This Renaissance-style castle was the home of celebrated 17th-century polymath Janez Vajkard Valvasor, who spent the most productive two decades of his life here. The castle, with its rectangular courtyard and three towers (the fourth burned down in the 19th century), now houses a museum devoted to the great man, his work and Slovenian culture.
Valvasor bought the castle in 1672 and installed his printing press, engraving workshop and extensive library here. Due to the enormous debts incurred in getting his magnum opus – The Glory of the Duchy of Carniola – published, he was forced to sell up in 1692.
Valvasor’s library is now used as a wedding hall, but his study, with its beautiful parquetry, black limestone columns and painted ceiling, is pretty much the way he left it when he performed his last alchemical experiments here. Other rooms contain examples of Valvasor’s original cartography and etchings, an original four-volume set of his famous work, a working printing press and a collection of hunting trophies, including a 360kg brown bear. The most interesting exhibits, however, are the ones that deal with folk dress, superstition and folk medicine.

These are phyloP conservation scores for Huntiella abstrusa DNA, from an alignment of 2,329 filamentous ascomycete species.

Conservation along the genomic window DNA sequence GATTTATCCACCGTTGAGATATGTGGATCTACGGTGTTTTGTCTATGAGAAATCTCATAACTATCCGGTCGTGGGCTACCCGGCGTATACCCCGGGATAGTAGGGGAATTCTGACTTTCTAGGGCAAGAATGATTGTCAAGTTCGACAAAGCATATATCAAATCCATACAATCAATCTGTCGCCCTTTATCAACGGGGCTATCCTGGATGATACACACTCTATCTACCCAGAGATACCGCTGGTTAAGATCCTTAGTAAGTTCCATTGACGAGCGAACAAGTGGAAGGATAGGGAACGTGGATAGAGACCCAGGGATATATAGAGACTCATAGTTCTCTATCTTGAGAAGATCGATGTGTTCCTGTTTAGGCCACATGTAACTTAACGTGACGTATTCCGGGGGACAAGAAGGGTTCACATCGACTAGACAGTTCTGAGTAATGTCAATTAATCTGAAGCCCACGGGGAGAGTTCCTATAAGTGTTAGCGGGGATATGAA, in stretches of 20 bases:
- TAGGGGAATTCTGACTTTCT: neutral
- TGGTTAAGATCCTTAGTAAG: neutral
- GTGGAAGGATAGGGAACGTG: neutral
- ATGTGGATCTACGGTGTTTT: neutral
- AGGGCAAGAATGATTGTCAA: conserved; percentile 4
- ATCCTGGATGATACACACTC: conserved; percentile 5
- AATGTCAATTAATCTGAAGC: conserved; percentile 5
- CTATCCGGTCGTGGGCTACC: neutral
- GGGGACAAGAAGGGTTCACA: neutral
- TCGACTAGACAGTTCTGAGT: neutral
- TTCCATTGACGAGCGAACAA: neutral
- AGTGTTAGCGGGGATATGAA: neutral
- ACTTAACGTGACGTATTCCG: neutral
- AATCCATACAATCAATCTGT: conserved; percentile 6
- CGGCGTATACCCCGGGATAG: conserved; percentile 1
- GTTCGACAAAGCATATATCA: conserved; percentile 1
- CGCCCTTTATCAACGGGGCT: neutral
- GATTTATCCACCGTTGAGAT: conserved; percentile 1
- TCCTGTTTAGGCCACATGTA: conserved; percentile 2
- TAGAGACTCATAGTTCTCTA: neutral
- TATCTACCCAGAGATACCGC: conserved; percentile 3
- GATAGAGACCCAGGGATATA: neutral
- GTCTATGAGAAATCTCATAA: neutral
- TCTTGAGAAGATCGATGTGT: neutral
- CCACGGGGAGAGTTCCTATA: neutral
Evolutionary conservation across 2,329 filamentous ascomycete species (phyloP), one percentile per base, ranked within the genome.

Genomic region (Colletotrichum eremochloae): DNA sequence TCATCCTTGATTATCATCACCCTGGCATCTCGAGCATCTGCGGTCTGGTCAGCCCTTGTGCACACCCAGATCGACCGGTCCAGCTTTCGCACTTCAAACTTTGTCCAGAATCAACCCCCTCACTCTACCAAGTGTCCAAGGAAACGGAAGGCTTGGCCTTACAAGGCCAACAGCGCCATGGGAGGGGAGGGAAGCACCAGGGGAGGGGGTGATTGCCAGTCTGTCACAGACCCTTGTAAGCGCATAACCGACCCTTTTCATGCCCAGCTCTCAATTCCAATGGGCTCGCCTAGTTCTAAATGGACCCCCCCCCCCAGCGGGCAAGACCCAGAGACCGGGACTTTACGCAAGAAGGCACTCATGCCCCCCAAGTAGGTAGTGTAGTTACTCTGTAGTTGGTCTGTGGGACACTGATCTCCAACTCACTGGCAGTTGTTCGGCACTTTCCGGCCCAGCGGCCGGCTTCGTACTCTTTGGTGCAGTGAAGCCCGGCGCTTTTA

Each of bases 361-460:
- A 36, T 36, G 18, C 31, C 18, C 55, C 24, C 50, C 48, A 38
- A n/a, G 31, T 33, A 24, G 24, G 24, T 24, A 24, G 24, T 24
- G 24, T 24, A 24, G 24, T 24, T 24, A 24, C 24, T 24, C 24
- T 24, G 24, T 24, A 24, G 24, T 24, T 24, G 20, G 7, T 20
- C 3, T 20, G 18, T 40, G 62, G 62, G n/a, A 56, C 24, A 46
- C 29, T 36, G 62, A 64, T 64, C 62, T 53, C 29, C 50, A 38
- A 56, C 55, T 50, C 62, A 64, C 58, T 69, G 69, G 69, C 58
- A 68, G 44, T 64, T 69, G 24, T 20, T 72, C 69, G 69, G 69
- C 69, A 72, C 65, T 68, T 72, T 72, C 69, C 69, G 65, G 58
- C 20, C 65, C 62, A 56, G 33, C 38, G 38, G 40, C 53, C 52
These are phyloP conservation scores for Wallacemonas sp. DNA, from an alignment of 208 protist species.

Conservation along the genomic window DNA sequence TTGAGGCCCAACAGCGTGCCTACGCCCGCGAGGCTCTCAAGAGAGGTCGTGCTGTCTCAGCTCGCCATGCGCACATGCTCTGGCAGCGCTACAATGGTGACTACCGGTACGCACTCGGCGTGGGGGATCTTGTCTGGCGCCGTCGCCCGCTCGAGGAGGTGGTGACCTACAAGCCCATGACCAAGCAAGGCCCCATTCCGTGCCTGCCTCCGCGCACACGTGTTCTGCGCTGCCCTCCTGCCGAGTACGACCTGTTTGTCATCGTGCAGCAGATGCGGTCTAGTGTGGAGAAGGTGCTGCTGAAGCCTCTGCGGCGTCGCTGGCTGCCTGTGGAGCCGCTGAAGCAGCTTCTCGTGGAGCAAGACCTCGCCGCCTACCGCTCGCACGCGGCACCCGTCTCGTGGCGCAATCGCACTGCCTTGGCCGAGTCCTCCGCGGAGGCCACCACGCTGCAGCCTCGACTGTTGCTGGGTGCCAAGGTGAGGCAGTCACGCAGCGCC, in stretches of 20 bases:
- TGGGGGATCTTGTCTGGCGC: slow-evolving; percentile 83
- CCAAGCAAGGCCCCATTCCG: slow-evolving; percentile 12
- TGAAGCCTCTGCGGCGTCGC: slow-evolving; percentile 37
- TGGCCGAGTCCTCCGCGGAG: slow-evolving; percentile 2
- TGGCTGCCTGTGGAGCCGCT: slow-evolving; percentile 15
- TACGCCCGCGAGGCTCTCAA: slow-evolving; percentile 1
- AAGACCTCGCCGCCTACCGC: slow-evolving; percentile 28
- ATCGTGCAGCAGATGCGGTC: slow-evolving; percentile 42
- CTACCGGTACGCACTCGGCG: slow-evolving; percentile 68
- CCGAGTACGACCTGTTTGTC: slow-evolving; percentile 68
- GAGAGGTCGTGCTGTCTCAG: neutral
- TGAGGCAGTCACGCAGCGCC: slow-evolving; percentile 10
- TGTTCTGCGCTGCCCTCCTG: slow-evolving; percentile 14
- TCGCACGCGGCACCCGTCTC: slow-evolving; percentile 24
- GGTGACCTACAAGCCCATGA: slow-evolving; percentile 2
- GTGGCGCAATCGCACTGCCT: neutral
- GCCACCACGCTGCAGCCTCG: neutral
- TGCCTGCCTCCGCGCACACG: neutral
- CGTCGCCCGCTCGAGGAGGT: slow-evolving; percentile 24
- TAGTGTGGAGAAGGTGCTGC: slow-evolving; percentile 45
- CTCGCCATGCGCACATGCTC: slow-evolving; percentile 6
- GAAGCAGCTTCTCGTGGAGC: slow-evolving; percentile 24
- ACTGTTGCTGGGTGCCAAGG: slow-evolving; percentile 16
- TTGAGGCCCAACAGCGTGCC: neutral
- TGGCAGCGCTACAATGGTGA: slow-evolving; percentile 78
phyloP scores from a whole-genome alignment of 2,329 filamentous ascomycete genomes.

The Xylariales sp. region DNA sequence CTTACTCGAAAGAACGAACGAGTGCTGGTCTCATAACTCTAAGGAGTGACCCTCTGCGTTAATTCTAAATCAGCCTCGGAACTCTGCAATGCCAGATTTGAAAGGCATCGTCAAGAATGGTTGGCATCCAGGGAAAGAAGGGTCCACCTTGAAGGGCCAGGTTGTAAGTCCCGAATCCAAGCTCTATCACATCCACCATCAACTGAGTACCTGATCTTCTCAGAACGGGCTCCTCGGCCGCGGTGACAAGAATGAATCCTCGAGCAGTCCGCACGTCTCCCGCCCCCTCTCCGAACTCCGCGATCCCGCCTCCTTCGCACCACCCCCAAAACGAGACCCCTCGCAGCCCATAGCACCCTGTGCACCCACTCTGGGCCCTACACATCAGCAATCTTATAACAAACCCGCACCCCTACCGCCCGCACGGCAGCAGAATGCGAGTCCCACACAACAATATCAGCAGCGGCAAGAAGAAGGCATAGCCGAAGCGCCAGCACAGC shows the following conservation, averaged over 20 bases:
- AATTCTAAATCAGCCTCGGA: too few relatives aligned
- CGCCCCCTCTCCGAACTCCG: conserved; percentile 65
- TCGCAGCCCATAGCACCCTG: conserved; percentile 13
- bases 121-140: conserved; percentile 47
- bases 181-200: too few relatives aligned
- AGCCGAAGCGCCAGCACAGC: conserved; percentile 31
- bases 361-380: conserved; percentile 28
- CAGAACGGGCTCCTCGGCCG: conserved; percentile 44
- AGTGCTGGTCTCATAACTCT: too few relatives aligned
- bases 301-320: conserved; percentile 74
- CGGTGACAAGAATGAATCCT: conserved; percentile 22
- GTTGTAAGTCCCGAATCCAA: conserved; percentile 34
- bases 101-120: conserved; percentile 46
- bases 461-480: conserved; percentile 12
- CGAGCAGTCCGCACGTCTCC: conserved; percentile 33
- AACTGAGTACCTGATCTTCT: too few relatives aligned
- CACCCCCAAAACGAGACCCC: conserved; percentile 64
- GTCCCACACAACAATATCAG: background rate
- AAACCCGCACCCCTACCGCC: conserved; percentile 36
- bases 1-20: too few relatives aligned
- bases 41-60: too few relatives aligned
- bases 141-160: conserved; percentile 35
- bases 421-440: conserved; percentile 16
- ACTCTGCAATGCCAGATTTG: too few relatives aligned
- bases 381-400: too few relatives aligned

Bogenšperk is tough to reach without your own transport. Half-hourly trains link Ljubljana with Litija (€3.44, 30 minutes, 31km), but it’s still another 6km south to the castle – much of it uphill.